Urodele amphibians like the newt, are able to completely regenerate lost organs and appendages without scarring. Differentiated tissues are considered a reservoir for uncommitted blastema cells that participate in the regeneration of the lost structure. To determine the influence of the extracellular matrix (ECM) on the recruitment of progenitor cells from the skeletal muscle, we immunohistochemically mapped the limb in 3D and found that a transitional ECM rich in hyaluronic acid (HA), tenascin-C (TN) and fibronectin (FN) is dynamically expressed during the early stages of regeneration [1]. Functional in vitro testing of different ECM components on primary muscle cells revealed that HA and TN support myoblast migration, inhibit differentiation and enhance the fragmentation of multinucleate myotubes and production of viable mononucleate myoblasts, cellular behaviors necessary for blastema formation [1]. In contrast, myoblasts plated on matrices that mimic ECM around differentiated muscle (FN, Matrigel and laminin) induced both proliferation and fusion.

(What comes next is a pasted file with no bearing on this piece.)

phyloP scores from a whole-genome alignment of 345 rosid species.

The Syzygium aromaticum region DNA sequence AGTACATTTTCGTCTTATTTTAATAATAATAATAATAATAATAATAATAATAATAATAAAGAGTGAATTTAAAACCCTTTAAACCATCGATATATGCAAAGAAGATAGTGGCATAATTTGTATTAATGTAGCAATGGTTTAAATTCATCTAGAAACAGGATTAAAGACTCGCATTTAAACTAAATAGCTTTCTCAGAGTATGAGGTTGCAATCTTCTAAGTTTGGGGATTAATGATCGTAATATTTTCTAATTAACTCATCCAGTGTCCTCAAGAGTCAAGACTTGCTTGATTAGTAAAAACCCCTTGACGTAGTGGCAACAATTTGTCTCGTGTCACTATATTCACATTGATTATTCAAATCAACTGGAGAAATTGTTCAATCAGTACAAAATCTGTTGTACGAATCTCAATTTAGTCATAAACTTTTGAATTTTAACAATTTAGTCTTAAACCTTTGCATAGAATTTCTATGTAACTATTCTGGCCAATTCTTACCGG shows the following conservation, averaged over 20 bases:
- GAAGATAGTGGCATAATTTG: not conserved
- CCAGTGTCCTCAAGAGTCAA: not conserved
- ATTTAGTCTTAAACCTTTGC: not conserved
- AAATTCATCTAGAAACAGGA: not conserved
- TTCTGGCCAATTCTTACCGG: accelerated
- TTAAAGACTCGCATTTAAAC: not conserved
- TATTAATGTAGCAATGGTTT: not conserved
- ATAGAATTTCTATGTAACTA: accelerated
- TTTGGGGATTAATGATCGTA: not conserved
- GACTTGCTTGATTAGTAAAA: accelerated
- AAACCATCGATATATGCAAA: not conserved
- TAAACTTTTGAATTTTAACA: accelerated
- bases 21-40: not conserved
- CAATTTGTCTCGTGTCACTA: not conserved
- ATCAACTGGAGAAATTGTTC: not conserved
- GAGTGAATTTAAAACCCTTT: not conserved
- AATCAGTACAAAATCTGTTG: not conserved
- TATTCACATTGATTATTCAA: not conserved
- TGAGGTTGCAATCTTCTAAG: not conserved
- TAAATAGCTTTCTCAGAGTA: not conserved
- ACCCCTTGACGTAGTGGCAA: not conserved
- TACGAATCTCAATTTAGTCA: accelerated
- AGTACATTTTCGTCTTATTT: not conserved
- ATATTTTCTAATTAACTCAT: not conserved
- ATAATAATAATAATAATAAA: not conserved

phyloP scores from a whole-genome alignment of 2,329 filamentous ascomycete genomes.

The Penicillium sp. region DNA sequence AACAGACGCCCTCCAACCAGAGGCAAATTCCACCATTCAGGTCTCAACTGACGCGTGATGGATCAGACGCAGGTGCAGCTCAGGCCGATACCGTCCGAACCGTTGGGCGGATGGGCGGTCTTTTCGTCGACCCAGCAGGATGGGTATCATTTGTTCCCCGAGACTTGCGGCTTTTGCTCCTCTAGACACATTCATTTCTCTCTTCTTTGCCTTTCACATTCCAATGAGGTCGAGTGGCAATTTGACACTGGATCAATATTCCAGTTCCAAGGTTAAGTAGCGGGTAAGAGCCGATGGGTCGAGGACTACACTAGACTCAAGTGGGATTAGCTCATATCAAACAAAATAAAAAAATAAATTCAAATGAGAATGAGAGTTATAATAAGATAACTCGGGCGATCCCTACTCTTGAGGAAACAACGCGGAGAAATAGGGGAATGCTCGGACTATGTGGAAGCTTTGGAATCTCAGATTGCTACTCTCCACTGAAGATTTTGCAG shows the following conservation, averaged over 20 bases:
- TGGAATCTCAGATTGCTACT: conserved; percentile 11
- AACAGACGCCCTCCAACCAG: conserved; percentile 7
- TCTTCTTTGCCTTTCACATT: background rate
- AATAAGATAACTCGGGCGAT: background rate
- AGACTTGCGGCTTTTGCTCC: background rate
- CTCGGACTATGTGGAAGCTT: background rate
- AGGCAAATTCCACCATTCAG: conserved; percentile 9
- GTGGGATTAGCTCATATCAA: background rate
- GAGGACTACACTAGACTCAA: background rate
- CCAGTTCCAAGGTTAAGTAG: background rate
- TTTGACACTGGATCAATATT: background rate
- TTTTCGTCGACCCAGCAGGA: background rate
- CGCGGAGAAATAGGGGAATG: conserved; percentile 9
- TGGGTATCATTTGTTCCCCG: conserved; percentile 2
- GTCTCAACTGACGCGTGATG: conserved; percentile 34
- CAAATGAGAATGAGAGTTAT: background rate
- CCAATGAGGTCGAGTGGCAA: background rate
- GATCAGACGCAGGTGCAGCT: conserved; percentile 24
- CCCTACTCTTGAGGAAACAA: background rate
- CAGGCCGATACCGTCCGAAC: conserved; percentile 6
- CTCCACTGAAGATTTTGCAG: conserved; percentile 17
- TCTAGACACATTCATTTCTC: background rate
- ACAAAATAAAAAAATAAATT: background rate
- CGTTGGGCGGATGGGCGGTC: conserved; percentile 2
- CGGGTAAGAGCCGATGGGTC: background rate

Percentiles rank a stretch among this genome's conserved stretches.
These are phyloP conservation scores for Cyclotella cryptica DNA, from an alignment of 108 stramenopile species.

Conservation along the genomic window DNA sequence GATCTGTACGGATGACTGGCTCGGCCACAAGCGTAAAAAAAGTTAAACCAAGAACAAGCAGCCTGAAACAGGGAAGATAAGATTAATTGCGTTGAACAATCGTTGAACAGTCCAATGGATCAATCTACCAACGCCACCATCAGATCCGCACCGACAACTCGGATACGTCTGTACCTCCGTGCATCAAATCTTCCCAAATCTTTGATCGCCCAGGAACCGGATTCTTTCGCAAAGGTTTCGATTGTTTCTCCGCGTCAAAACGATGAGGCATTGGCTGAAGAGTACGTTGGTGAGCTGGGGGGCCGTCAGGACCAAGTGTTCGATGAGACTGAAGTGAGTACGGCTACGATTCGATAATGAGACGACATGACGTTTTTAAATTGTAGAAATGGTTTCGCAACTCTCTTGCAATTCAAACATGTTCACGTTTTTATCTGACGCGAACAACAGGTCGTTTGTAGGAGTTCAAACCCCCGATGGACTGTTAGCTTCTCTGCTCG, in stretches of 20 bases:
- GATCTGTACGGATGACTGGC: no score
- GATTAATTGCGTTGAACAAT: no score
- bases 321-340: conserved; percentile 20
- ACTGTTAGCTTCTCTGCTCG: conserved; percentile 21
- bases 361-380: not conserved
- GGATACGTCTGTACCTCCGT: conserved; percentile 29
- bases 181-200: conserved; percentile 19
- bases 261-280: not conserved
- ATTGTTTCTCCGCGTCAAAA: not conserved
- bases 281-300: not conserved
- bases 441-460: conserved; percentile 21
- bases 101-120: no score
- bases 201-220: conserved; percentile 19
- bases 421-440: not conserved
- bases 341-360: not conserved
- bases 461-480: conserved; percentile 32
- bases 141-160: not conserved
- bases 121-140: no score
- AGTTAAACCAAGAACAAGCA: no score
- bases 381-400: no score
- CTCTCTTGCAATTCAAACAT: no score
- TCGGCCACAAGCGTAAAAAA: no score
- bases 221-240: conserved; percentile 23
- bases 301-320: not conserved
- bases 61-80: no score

This content is only available via PDF.
You do not currently have access to this content.